Fat with runoff, some Sanpete rivers flood
By Robert Stevens
GUNNISON—Rivers across the county are rising from heavy spring runoff, and the Gunnison Valley is seeing the worst of it.
With last year being the driest on record, followed by the wettest winter since 2011, some flooding is almost inevitable.
In Gunnison, both the Sevier and Sanpitch Rivers have escaped their banks, flooding into roads nearby.
The Sevier River has been flooding over into Dover Road in several spots for the last few weeks.
The Sanpitch River along the Gunnnison Riverwalk, and the nearby roads at 200 East and 200 West, have been closed due to heavy flooding.
Some mostly normal flooding is happening across North Sanpete as well, with the Sanpitch Rivers beginning to escape its banks in the Chester area.
“Utah’s snowpack is coming off and we’re already seeing the impact in our streams and reservoirs,” said Troy Brosten, hydrologist with the Natural Resources Conservation Service (NRCS). “Most of the current observed stream flow levels range from 100 to over 250 percent (of normal).”
Brosten says snowpack in Utah is much higher than normal, at 129 percent compared to last year’s 35 percent at this time.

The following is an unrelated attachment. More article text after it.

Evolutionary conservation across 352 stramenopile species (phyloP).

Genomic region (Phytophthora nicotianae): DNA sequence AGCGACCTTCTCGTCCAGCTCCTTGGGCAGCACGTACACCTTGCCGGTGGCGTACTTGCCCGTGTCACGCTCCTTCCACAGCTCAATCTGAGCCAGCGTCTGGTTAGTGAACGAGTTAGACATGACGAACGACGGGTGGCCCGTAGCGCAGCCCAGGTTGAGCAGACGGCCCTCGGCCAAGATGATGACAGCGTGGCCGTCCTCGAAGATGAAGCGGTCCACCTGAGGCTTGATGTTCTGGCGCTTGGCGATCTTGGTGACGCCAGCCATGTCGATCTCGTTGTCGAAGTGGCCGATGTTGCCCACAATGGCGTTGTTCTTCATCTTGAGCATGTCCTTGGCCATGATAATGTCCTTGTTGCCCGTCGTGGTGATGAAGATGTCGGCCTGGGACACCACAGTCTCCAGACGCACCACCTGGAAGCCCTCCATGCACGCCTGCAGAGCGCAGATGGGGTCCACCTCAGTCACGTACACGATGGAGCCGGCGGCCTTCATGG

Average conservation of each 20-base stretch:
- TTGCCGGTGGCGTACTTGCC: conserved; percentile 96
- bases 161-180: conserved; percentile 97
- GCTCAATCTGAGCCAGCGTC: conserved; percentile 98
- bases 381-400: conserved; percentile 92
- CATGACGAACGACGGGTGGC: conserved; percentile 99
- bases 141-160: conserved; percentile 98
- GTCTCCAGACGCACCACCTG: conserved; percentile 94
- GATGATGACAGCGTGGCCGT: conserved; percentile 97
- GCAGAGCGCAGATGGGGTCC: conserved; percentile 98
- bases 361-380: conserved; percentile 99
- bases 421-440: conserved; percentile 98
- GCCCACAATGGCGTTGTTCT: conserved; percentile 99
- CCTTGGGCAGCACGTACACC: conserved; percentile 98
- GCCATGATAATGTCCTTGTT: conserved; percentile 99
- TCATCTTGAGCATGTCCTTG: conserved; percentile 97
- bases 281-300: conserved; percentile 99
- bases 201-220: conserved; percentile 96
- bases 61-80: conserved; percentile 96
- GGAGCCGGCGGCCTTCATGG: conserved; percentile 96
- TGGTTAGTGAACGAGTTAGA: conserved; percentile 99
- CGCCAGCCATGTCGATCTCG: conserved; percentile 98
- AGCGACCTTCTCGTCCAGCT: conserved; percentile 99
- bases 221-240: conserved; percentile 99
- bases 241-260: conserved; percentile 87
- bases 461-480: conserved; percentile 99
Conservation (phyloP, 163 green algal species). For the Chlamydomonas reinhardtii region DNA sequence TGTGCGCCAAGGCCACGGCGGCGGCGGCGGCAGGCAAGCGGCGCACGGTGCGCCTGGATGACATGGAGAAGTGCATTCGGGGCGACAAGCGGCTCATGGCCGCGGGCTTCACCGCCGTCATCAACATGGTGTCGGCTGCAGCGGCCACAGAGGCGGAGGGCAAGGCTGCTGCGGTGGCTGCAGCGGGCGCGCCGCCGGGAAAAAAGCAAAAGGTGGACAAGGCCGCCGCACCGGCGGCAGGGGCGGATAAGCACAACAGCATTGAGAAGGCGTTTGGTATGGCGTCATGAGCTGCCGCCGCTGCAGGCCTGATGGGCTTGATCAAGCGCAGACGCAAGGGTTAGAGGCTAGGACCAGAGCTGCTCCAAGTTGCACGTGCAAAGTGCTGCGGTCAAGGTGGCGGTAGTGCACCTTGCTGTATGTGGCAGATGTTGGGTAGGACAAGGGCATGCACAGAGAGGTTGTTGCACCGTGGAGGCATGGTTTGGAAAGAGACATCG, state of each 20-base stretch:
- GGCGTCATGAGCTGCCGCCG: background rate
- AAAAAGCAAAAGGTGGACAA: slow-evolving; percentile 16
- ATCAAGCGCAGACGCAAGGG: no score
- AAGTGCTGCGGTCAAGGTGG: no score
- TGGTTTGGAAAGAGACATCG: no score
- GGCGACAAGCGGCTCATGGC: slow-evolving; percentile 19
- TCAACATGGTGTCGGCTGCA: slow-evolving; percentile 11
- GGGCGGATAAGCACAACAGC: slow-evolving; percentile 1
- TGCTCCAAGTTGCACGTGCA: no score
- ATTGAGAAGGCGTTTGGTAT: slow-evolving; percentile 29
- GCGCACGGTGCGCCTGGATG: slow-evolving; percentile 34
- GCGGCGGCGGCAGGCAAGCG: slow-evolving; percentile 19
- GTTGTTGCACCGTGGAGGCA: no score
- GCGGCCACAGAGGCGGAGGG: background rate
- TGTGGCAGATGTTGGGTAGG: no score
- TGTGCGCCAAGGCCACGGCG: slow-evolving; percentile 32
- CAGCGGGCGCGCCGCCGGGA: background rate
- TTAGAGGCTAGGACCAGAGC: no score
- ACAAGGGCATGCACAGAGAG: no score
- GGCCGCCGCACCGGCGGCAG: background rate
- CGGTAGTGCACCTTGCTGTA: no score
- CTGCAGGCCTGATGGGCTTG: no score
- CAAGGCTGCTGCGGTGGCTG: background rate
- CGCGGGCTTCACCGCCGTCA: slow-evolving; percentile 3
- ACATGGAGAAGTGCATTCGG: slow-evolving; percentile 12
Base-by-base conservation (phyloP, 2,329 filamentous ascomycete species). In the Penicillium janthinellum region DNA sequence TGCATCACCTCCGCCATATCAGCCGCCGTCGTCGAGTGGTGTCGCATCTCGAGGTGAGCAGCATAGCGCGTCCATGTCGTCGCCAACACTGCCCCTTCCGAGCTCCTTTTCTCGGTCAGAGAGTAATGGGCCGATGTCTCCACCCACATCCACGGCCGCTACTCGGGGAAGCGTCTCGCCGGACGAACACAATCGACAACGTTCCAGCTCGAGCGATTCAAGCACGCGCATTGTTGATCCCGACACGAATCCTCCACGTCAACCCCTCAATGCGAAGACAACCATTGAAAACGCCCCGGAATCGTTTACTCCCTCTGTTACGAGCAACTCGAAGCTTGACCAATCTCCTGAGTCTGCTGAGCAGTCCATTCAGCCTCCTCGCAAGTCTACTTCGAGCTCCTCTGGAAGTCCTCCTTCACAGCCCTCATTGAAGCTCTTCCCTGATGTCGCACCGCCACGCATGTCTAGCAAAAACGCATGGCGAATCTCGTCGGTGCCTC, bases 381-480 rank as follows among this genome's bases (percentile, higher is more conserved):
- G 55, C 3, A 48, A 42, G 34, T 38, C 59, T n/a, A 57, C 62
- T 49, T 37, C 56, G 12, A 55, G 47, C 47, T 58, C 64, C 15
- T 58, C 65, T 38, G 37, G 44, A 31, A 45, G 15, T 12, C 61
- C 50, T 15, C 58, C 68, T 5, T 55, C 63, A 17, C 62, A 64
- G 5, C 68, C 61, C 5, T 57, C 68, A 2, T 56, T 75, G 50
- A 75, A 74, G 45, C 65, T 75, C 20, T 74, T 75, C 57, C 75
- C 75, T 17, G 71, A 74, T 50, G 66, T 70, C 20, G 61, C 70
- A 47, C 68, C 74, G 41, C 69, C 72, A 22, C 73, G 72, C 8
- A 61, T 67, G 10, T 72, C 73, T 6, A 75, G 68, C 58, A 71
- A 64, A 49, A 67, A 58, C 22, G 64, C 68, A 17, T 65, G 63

Utah Snow Survey hydrologist Jordan Clayton says, “As predicted, many of Utah’s small- to medium-size reservoirs are at or near capacity. Larger reservoirs have gained substantial amounts of runoff. Some reservoirs have unusually large volumes of water for this time of year.”
According to officials, rapid melting of snow after a heavy winter is the most common cause of major floods in Utah, but the risk of floods is insignificant compared to the need to recharge the state’s water supplies.
The Gunnison Valley Police Department issued a warning on its Facebook page about the dangers of the flooding for children and anyone else who enters the water. The department said it had already caught multiple children playing in or near the streams and urged parents to keep their kids away.
The U.S. Centers for Disease Control and Prevention report that more than half of all flood-related drownings occur when a vehicle is driven into flood water.
The next highest percentage of flood-related deaths is due to walking into or near flood waters. According to the agency, people underestimate the force and power of water.
Many flood-related deaths occur in cars swept downstream. Many of these deaths are preventable.
Never drive around the barriers blocking a flooded road. The road may have collapsed under that water. A mere 6 inches of fast-moving flood water can knock over an adult.
It takes just 12 inches of rushing water to carry away most cars and just 2 feet of rushing water can carry away SUVs and trucks.